It is a Violation of Federal Law to Use This Product in a Manner Inconsistent with...

…its labeling.

Appearing on many products, but in this case on a package of “Disinfecting Wipes, lemon Scent,” Target store brand.

The labeling suggests that it should be used to clean hard and non-porous surfaces such as countertops, fax machines (fax machines??), and tables, and should not be used to clean people or be flushed down the toilet, among other things.

So if I do use it to clean a person, or if I flush it down the toilet, am I violating federal law? Seems unlikely. So what’s the point of putting this warning on the label? And under what circumstances am I going to be arrested for misusing these wipes??

I think part of the reason for the warning is to protect the company from liability arising from misuse of the product. You probably don’t have to worry about an ATF raid your house if you use your cleaner on a porous surface, but good luck being able to sue if it ends up ruining whatever it was you were cleaning.

The Master Speaks. (Or, Spoke - 26 years ago.)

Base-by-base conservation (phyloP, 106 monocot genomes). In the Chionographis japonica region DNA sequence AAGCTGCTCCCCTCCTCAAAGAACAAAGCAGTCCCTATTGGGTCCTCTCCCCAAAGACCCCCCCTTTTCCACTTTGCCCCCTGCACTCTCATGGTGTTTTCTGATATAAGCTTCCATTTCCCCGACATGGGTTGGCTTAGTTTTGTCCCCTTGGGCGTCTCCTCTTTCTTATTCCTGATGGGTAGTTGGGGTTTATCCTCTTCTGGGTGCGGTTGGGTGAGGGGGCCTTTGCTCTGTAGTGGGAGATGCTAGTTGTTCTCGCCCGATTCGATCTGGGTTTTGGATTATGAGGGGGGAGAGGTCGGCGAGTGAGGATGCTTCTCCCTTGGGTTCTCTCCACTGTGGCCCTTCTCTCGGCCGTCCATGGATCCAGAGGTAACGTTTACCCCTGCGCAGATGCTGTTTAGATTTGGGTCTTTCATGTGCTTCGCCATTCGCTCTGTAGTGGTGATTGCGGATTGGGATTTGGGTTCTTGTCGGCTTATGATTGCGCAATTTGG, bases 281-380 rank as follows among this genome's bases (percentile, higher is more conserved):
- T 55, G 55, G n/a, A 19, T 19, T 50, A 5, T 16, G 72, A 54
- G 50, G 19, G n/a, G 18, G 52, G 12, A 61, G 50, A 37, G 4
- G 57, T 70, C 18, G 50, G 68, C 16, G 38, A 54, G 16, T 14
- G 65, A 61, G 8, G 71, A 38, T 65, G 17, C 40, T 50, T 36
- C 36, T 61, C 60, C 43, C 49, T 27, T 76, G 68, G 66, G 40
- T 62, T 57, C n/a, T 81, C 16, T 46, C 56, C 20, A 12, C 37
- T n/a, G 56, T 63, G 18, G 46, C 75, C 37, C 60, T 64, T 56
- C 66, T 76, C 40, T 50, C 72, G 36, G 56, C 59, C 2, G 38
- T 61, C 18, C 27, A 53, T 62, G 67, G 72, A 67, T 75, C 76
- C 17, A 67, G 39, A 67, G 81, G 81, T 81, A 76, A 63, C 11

Cool! Thank you!

They’re probably also worried about use as an inhalant, by stupid teenagers trying to get high.

One real example I’ve heard about is using too may bug bombs to fumigate a house. Bug bombs aren’t very effective any more because the strongest and best bug killing chemicals are no longer included in the retail products. So, frustrated homeowners think more is better. They set off three in every room. 18 bug bombs.

It reaches the pilot light on the hot water heater or stove. boom! Mythbusters did a segment on this too.

Target sells regular soap, too. That would work, and it’s legal.

They manufacturers may be happy to include this notation on their label for this reason. But whether they put that message voluntarily or not, I believe it’s required by law. I think.

Soap? Soap?
I dunno. “Ulf the Washed” doesn’t have the same ring to it…